New Boat

We had decided to look for a new boat and also which model to look for.

Our decision process for seeking an HR 41 is detailed on another page (click here for details).

We have surveyed 4 boats and bought 2 of them – we used the same surveyor for each of the 4 surveys. We figure the cost of the survey for the 2 boats we didn’t purchase were good investments – the amount of time and trouble they saved us was well worth it. For the 2 boats we did purchase having an objective review of the boat and an independent valuation have proved worthwhile. For both the boats we bought the surveyor’s report has become the basis of our workplan. We were very lucky in finding our surveyor, Tony Staton-Bevan, when we first needed him. He also served as technical adviser when the skeg was rebuilt on out HR 41.

After 10 years in this game 2 points of consideration for buying a new boat are: maintainability and complexity. For the purpose of this page our meaning for the terms are:

  • maintainability: you or someone you can retain is able to maintain the boat as required
  • complexity: you are comfortable in being able to diagnose any fault or arrange a work around to get the boat to a safe point

Perhaps an easy way to explain what we mean is to refer to our own two boats.

maintainability (Maxi 95) We bought the boat in the harbour where it had been for 10 years or so, the people who had worked on it were there, the suppliers of any materials were nearby. Had we been completely unable to undertake the maintainability ourselves then there was a service organisation right there to do so for us
complexity (Maxi 95) Aside from the rigging most things on the Maxi 95 could be maintained by a layperson with tools. Certain boat specific systems such as stuffing boxes required some learning but lots of neighbors were there to ask.
maintainability (HR 41) We bought the boat in another country where it had spent its life. All of its equipment (e.g. radar and depth sounder) were in German and all manuals and documentation were in German. Some of the products that were used for maintenance were only available in Germany. These products were directly visible but we had no product documentation or brand names. Some of them we were never able to source and so had to use substitutes. Being a standard Swedish made boat the maintenance paths were very similar to the Maxi 95, and once again there were commercial organizations available to take on the maintenance if we were unable to.
complexity (HR 41) The HR 41 was much more complex than the Maxi 95 – pressurised water, heated water, bow thruster, radar.

Carrying on with the topic of complexity, the HR 41 had many more systems to deal with and keep happy. Complexity (at least in boats) is specific to the combination of the boat and person. When we first viewed the HR 41 we were concerned about some items (with respect to complexity and maintainability):

  • over sized engine (both physical size and power rating)
  • electric toilet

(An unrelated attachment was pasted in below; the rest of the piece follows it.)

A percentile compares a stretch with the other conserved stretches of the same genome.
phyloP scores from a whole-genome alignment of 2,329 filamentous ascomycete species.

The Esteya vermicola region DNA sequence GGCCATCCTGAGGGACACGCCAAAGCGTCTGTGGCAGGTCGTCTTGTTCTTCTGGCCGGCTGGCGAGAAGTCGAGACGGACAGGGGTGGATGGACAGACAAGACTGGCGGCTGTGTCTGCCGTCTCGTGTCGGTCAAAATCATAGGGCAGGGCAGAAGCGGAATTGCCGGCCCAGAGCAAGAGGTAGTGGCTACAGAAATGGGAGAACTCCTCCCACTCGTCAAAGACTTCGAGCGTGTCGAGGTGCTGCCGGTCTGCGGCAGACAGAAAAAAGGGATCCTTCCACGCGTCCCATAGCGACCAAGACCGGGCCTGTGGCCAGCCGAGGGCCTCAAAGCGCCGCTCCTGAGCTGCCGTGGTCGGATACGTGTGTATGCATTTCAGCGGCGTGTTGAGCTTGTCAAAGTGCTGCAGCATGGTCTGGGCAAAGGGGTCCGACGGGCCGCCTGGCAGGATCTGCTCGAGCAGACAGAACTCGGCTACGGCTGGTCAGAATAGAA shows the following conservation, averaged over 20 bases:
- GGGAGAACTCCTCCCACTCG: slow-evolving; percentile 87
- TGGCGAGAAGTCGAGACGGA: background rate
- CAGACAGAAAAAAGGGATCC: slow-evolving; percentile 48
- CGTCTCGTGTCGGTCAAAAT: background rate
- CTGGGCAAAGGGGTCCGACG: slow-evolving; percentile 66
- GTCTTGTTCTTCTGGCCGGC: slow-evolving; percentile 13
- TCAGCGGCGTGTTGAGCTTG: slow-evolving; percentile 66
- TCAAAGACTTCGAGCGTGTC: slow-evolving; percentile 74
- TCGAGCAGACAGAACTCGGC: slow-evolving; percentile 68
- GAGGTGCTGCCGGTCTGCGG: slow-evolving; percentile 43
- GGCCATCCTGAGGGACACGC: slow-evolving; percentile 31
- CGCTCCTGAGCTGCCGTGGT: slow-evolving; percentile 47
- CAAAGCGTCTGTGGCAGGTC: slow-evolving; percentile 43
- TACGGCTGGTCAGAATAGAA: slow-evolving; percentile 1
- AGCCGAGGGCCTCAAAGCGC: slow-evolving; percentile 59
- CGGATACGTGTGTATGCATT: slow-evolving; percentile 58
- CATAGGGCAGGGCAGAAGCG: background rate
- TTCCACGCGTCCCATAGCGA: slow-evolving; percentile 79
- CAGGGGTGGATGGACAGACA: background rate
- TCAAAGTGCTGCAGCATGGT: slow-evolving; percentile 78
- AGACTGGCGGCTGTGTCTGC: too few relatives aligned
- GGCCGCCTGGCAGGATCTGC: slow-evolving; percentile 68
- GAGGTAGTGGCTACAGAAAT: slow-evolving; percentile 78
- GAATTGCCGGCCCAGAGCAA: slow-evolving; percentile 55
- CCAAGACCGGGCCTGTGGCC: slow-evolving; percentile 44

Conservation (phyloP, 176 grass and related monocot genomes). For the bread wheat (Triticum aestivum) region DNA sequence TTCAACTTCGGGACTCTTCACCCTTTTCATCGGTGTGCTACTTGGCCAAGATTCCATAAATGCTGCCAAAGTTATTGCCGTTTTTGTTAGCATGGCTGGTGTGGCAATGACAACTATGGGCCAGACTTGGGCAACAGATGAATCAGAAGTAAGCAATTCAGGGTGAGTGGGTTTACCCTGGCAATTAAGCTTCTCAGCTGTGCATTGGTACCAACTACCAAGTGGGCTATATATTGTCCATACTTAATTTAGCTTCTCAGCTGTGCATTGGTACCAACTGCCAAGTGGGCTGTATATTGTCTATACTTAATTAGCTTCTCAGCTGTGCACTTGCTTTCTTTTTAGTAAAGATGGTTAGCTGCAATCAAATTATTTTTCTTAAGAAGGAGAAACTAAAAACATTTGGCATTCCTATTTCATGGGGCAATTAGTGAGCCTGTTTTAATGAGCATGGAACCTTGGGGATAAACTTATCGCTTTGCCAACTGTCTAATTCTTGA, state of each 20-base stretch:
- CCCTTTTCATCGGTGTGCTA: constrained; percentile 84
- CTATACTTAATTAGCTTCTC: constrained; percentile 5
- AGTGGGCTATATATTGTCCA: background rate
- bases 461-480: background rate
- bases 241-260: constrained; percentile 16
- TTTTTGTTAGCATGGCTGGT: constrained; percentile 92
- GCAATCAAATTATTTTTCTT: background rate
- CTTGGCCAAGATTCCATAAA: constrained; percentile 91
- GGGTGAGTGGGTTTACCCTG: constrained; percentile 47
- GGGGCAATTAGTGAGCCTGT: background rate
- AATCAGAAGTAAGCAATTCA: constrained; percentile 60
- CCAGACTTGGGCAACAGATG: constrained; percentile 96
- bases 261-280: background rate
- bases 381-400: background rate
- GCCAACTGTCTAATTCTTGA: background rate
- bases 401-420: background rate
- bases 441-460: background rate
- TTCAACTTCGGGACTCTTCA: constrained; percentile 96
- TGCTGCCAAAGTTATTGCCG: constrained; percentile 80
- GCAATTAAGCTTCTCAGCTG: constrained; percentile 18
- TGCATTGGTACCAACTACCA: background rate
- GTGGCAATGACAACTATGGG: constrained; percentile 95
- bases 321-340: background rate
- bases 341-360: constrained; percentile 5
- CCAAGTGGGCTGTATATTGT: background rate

• diesel heater in sea berth
  • radiator system throughout the boat
  • 3 kW diesel genset

Almost automatically we saw ourselves reducing this complexity. In their place we saw ourselves putting:

  • power manager
  • solar panels
  • wind generator
  • additional batteries
  • inverters
  • water cooled fridge
  • day tank
  • drip feed diesel heater

Now some people would certainly have felt more comfortable with the first configuration – it all depends on what you are most at ease with. And that is specific to the person in question. Did we raise or lower the complexity? Did we raise or lower the redundancy factor?

Once you own a boat and are considering modificiations then there is a third factor which we call “the test of time”: it seems that opinions on what to do or change reduce over time. At first you have all sorts of ideas but over time these decrease in severity and frequency and eventually converge onto a final plan – we always think over what we are about to do for a period of time. We often make mockups, either visual or real using some of the following tools:

  • pencil on paper
  • line drawing in AppleWorks drawing package (a polygon and line drawing tool is sufficient for our purposes)
  • 3D model in Google SketchUp (we only used this for conceptualising the galley construction)
  • drawing over a JPEG image in Photoshop or superimposing pictures, one on the other
  • cardboard mockups
  • light plywood construction
  • softwood construction

A visual or spatial representation does wonders for clarifying your ideas. The more complex the project, the more inportant and valuable this is.

In the end you have to be comfortable with what you buy and the extent of your modifications. How far you are from a support organisation will have bearing on your comfort level.

Comfort with your boat depends on maintainability and complexity. What ratio and level of these two is suitable depends on the person, also it depends on how much the person is willing to pay to have work done. The amount paid directly effects budgets which are also an important part of boats.

  • Tony Staton-Bevan at Abbey Yachts
    Note: Tony is now retired but has a reference for persons requesting surveys. We would like to thank Tony for his invaluable assistance over 4 surveys and 2 boat purchases.

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